Monday marked the first time ever the Environmental Protection Agency officially recognized communities that are using innovative management and planning to curb the problematic effects of urban sprawl.
EPA Administrator Christine Todd Whitman was among those on hand at the National Building Museum in Washington,D.C.,to declare four communities the winners of the National Award for Smart Growth Achievement.
The EPA received more than 100 submissions from project planners across the country vying for the awards that recognize innovation in developing affordable,mixed-use communities that preserve as much green space as possible.
Playing a role in smart growth and development – work that has historically been done only by the Department of Housing and Urban Development – is a new concern for the EPA.
“We recognize that the environmental challenges we face in the 21st century are different from those we encountered 30 years ago when the EPA was established,” Whitman said.
Arlington County,Va.,received the top award for Overall Excellence in Smart Growth for its development around a corridor of five Metro subway stations stretching from Rosslyn to Ballston.
County leaders used tax incentives and improved zoning laws to encourage developers to build retail and residential properties while still leaving room for parks. All these amenities are compacted in a two-square-mile area. In a community that doesn't utilize smart growth practices,all the corridor's resources would require 14 square miles of space.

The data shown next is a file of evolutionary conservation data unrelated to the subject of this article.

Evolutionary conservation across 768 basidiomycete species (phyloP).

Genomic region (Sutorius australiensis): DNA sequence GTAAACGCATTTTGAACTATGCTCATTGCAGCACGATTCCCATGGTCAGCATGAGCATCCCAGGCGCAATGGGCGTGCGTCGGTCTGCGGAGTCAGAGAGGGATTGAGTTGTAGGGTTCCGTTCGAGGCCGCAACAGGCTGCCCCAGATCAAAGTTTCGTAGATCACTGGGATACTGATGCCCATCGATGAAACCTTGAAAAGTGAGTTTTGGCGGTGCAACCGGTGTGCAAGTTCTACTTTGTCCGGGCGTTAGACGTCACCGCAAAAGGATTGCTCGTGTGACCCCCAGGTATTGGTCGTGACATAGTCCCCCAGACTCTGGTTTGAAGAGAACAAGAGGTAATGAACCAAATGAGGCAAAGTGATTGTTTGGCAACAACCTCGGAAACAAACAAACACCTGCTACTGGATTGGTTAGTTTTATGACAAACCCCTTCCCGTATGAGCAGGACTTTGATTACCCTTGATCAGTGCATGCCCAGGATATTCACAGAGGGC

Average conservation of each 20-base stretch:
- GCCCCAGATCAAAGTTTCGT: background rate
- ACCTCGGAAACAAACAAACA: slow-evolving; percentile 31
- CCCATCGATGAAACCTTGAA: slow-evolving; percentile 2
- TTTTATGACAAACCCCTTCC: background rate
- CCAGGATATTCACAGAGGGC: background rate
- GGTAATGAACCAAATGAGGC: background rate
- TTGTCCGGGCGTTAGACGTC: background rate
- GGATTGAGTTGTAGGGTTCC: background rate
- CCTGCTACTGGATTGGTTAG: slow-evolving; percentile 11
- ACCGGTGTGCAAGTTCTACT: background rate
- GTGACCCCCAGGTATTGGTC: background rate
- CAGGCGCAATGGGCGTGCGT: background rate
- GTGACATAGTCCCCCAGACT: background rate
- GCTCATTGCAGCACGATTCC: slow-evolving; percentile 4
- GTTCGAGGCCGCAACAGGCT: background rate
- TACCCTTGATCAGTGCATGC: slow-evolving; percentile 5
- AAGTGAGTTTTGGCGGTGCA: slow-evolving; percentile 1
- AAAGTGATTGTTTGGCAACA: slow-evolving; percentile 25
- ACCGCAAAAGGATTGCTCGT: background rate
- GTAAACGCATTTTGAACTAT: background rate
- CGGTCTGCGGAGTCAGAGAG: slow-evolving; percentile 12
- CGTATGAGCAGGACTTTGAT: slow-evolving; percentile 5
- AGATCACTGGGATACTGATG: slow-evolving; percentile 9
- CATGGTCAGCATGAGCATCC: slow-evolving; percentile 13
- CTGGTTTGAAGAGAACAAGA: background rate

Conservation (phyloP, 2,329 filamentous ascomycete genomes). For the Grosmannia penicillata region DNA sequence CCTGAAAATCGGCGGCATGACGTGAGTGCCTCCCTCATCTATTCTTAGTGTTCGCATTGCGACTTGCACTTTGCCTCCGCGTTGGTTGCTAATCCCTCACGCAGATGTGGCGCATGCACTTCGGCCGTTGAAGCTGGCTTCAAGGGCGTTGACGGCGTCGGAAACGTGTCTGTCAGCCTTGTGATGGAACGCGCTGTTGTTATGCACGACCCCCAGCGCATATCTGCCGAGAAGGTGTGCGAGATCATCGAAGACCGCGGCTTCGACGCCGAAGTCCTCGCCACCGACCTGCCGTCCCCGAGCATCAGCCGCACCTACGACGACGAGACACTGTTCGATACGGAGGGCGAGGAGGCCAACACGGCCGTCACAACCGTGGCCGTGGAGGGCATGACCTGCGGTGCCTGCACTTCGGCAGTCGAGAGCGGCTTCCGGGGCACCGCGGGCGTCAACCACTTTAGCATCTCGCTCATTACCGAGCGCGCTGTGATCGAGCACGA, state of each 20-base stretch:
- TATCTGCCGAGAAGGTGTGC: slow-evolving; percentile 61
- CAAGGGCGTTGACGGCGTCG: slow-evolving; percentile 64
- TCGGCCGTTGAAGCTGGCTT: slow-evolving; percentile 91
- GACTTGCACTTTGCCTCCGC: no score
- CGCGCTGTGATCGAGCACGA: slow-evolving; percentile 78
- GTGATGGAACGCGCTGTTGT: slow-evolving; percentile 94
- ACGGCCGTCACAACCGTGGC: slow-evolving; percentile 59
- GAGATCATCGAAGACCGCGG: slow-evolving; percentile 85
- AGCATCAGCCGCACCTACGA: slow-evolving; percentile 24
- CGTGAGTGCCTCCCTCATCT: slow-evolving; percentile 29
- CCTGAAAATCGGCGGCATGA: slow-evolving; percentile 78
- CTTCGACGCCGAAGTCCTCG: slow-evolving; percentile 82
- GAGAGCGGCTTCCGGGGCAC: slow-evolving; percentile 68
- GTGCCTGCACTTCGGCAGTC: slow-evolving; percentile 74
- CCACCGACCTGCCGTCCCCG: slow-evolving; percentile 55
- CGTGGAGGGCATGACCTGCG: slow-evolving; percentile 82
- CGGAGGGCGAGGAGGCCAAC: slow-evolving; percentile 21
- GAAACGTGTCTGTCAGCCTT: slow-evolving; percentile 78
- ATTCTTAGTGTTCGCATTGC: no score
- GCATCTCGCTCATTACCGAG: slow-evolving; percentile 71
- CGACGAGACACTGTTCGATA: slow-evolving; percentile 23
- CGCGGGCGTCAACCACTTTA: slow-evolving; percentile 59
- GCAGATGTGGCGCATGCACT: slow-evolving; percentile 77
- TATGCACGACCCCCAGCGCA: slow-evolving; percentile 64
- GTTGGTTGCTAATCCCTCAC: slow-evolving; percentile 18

Similarly,San Mateo County,Calif.,received the Policies and Regulations award for devising creative incentives for smart growth around its own transit system.
The state of Massachusetts took the prize for best Community Outreach and Education for its initiative to inform community leaders about the effects of potential growth in their towns. The state environmental affairs office uses sophisticated digital mapping to project growth trends in all Massachusetts communities. The illustrations show the need to balance growth with community preservation.
The last winner of the Built Projects award was the Wellington Neighborhood of Breckenridge,Colo.,which was lauded for its ability to transform an abandoned mine wasteland into an affordable,livable community.
The Wellington project accomplished three tasks at once: reclamation and cleanup of a previously unlivable property,provision of much needed affordable housing,and the preservation of the pristine Rocky Mountain wilderness that rings the community.
Whitman said she was proud to highlight some of the nation's best examples of smart growth to serve as a model for other communities to follow.
She said the EPA would continue to promote smart growth and combat the widely held notion that smart growth is not economically feasible.
“Smart growth is not ‘anti-growth' or even ‘slow growth,'” Whitman said. “It is about how and where growth should occur in a way that is best for the economy,the community and the environment.”